This I Believe

Thomas - Ivy, Virginia
Entered on June 12, 2006
Age Group: Under 18

I am not my skin color. I have been told by too many people that I am not black, or that I don’t “act black.” People need to realize you don’t act a certain way because of your skin color. You are what time makes you; the experiences that you have come across and what you have taken from those experiences. You are the surroundings that you have grown up in; if you haven’t been forced to grow up in a hostile environment then odds are you’re not going to be a hostile person. I believe that everyone is a reflection of the environment in which they grew up. I didn’t grow up in a bad neighborhood where I was forced to join a gang or anything close to that. I don’t see a need to act like what I see on T.V., or do things that I hear on the radio. I’m not accepted by some black people because I don’t “act black,” and it hurts me to the point that I am starting to be angered by it, and it takes a lot to make me angry.

I wish people could understand that I don’t act like a gangster or a thug because I’m not one, and I don’t want to walk, talk, dress, or be anything like a gangster. What will that get me anyway? The most puzzling thing to me is why I should be expected to act a certain way because of my skin color and why I’m not accepted by some of my own people.

I asked someone who said I was white- why? He answered “I don’t know.” I said “Is it because I don’t use a lot of slang, don’t curse out the teacher, and don’t get in trouble all the time?” He said “Yeah, that’s it!” I asked him if he could see the color of my skin. He answered, “Yeah, but you don’t act like it.” We continued the conversation until I decided to stop before I got mad. But before I finished our talk I gathered that if I were really black I should be a hindrance to the progression of everything around me and that I should be an embarrassing, noncontributing member of society.

My Mom met someone who has been driving by my bus stop on her way to work for about six or seven years and has basically watched my brother and grow up. The woman said, “Those are your boys? They act so well and dress so nice.” My Mom accepted the complement but wondered, well what should they be acting like and what should they be dressing like? Well maybe my Mom just doesn’t know how to take a complement, but it also made me think. Does the fact that people have this set stereotype in their mind make them racist or just ignorant? I hope they are just ignorant. A lot of the people displaying this ignorance I, at one time, considered friends of mine. These are the people that are supposed to like me for who I am. I think that I often surprise teachers when I don’t give them any problems.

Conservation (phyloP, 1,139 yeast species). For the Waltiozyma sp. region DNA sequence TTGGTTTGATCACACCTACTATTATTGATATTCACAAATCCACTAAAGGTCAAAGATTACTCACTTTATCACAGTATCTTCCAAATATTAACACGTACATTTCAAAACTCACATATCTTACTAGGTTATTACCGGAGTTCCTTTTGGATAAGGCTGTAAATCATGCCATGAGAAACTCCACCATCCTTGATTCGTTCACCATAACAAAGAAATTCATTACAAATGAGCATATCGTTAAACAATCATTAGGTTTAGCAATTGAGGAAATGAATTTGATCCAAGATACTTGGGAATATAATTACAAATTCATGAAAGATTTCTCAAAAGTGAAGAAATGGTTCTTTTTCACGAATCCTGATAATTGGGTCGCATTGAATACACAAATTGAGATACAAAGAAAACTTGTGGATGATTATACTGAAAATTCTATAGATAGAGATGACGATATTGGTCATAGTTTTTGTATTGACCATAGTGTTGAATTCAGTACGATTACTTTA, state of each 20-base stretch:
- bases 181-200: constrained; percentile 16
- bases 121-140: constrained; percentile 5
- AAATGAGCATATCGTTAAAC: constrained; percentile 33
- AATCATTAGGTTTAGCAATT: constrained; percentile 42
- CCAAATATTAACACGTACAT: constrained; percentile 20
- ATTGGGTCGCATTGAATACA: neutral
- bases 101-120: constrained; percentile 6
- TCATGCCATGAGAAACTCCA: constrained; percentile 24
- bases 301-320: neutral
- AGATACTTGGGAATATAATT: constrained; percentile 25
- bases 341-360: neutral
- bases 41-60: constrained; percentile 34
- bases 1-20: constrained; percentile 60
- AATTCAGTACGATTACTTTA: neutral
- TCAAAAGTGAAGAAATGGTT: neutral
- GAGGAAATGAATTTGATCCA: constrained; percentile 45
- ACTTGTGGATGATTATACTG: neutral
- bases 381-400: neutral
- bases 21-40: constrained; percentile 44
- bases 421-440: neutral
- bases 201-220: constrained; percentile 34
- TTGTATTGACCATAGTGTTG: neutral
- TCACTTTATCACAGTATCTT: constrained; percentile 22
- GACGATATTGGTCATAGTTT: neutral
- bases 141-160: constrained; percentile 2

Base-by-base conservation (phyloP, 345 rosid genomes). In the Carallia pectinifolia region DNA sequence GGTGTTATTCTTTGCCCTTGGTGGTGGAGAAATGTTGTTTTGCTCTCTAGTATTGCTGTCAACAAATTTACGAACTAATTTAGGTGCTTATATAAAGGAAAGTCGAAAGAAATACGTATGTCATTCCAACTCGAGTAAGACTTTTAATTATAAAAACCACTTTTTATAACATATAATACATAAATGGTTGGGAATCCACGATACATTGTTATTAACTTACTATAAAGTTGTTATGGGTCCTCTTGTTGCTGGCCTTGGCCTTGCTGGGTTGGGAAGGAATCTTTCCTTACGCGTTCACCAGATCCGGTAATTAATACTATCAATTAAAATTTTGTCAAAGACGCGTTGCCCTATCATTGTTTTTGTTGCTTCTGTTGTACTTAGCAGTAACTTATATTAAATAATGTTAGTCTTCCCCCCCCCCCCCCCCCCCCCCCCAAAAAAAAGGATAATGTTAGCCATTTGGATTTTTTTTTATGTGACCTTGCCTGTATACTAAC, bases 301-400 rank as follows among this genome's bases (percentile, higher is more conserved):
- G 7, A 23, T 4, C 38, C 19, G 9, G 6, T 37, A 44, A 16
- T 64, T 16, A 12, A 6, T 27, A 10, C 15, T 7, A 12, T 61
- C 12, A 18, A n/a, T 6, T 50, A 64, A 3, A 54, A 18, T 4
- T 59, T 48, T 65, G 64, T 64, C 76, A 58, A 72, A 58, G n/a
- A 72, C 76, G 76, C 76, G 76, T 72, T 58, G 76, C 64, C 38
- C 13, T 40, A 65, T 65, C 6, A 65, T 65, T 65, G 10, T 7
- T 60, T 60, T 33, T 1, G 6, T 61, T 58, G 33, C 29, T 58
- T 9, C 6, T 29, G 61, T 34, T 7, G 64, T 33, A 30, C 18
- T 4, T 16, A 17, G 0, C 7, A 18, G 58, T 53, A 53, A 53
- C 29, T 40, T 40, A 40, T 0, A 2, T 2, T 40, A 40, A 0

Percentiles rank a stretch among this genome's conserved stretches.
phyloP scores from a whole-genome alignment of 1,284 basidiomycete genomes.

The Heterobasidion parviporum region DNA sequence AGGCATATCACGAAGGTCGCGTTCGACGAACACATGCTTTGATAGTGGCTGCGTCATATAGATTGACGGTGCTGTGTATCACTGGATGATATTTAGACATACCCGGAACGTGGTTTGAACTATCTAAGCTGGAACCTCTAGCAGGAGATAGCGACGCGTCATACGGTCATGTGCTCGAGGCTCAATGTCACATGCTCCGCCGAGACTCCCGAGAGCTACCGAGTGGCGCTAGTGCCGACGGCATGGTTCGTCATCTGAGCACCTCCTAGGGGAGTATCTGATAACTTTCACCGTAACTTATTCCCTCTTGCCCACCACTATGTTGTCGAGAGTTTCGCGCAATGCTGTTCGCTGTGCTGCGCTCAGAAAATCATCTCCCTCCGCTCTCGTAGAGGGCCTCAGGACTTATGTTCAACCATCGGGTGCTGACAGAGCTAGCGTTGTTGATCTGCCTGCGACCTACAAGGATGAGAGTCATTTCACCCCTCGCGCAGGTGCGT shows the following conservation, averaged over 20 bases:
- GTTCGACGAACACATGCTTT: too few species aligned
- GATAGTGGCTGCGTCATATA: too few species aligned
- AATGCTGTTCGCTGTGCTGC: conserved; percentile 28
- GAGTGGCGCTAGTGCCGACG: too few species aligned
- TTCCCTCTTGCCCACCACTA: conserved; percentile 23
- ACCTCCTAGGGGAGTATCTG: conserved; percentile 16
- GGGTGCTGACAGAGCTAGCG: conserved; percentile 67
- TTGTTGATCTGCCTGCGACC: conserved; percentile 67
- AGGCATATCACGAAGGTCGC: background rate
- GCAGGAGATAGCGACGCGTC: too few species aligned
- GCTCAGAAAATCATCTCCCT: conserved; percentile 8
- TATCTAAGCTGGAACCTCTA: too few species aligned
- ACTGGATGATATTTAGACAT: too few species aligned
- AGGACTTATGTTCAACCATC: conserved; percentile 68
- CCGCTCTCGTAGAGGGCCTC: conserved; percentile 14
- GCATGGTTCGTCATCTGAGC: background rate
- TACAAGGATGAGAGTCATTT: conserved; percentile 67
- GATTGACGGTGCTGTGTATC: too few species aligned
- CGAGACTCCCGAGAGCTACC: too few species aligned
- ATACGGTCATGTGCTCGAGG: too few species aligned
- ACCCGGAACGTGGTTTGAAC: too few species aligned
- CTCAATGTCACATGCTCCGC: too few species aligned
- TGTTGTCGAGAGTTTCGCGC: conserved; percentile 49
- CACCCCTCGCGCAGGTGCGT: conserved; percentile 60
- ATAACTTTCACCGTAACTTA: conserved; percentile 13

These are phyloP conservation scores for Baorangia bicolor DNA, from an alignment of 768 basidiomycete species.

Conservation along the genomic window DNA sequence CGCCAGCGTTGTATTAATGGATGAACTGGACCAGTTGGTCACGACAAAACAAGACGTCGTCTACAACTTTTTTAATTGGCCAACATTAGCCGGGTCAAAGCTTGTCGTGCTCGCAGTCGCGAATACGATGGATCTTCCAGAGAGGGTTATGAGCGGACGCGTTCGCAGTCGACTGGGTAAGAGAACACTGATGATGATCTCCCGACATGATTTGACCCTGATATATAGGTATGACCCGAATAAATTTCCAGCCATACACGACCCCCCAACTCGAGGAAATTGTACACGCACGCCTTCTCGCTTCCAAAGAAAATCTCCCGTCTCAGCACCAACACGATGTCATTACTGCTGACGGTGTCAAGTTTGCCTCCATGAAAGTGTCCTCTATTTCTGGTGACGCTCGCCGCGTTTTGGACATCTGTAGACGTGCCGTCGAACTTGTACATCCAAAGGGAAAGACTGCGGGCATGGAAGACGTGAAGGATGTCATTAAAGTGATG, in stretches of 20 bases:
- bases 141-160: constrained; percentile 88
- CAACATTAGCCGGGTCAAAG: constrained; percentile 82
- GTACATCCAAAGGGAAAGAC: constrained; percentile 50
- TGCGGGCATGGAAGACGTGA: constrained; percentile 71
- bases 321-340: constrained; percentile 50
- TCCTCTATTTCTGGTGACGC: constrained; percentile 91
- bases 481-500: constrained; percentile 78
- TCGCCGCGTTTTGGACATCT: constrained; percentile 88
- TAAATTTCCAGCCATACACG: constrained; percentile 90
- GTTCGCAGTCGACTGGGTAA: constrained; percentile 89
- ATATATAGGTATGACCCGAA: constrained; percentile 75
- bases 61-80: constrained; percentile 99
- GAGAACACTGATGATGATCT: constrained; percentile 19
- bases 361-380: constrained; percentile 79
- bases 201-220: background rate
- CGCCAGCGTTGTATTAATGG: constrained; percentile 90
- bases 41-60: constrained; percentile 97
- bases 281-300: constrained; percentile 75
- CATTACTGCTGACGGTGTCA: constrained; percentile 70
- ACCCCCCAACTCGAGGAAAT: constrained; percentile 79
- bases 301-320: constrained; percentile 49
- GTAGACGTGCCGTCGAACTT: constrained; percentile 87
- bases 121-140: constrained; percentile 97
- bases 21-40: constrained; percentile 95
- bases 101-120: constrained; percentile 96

Though the subject still bothers me, I have come to terms with the fact that I am considered a rarity among my people in that I have the ability to know what to and what not to do in the public eye. I don’t think this is true of black people, but others must think so because of the comments that my family has received. I’m not loud, I’d rather not fight, and I dress the way I want to. No one influences me, period; not the clothes I wear, not the way I walk, not the way I act. If anyone else reads this I hope they take something from what I just wrote. I’d like them to look inside of themselves and figure out if they expect people around them to act a certain way-not only because of their color, but for any other reason like sex or religion. If you do you should ask yourself does the fact that I have this set stereotype in my mind makes me a racist or just ignorant? I hope its ignorance. I am not my skin color. Neither are you.